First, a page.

Cause of accident at US DuPont plant is still under investigation
A chemical leak at a DuPont plant near La Porte, US killed four workers and hospitalised another on 15 November. The cause of the accident remains under investigation, but it involved a methyl mercaptan leak. The chemical is used to synthesise insecticides and fungicides, and also to odorise natural gas for safety purposes.
A ‘top-to-bottom review’ of the incident has been initiated by the company, plant manager Randall Clements said in a statement. He noted that the mercaptan release was contained, and it appears that several of the affected employees were responding to a leaking valve.
DuPont explained that the immediate investigation was complicated by the fact that the accident scene was ‘a contaminated unit’ that no qualified medical personnel could enter until deemed safe, since they were not trained in the use of appropriate personal protective equipment.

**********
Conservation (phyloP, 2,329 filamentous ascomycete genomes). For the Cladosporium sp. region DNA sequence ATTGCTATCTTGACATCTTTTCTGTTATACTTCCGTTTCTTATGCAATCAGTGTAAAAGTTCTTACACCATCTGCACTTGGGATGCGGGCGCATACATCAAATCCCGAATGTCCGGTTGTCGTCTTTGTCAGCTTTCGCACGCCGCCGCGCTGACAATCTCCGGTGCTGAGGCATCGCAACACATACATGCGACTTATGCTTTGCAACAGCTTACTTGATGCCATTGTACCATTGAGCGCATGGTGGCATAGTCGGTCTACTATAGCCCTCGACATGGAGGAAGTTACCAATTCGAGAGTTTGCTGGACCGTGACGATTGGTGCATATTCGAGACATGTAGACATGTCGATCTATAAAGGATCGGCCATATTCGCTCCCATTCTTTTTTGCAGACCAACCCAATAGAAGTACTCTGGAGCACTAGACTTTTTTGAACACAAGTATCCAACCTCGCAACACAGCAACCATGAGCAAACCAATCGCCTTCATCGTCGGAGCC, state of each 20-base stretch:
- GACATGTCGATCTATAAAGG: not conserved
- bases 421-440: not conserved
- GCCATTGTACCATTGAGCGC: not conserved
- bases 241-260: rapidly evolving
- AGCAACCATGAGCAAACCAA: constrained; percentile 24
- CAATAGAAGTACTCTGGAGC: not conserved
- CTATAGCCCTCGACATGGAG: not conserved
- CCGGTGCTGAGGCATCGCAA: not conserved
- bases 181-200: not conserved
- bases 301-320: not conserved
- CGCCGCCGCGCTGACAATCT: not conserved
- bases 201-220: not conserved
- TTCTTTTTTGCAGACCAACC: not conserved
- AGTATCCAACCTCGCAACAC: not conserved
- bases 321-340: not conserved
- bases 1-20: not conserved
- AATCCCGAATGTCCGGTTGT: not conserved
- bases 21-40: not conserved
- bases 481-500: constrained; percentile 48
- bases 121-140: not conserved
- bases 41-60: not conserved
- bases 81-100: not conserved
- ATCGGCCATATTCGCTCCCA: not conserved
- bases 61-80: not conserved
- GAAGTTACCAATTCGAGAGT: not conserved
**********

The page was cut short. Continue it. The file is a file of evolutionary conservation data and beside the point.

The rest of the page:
Meanwhile, the US Chemical Safety Board (CSB) sent a team to the plant on 16 November to begin its own enquiry. ‘Our goal in investigating this accident is to determine the root cause and make recommendations to prevent any similar accidents throughout the industry,’ said the CSB’s chairman, Rafael Moure-Eraso.
The board has investigated four accidents at US DuPont facilities in recent history, including three incidents that occurred in January 2010 within a 33-hour period at the company’s plant in Belle. Those included a phosgene leak that killed a worker, a release of chloromethane that went undetected for several days, and a release from a sulfuric acid unit.
Also in 2010, an incident at a DuPont plant outside of Buffalo, New York fatally injured a welder who was repairing the agitator support assembly inside a tank. The CSB later determined that flammable vinyl fluoride vapour from interconnected tanks had flowed undetected into the tank and ignited.
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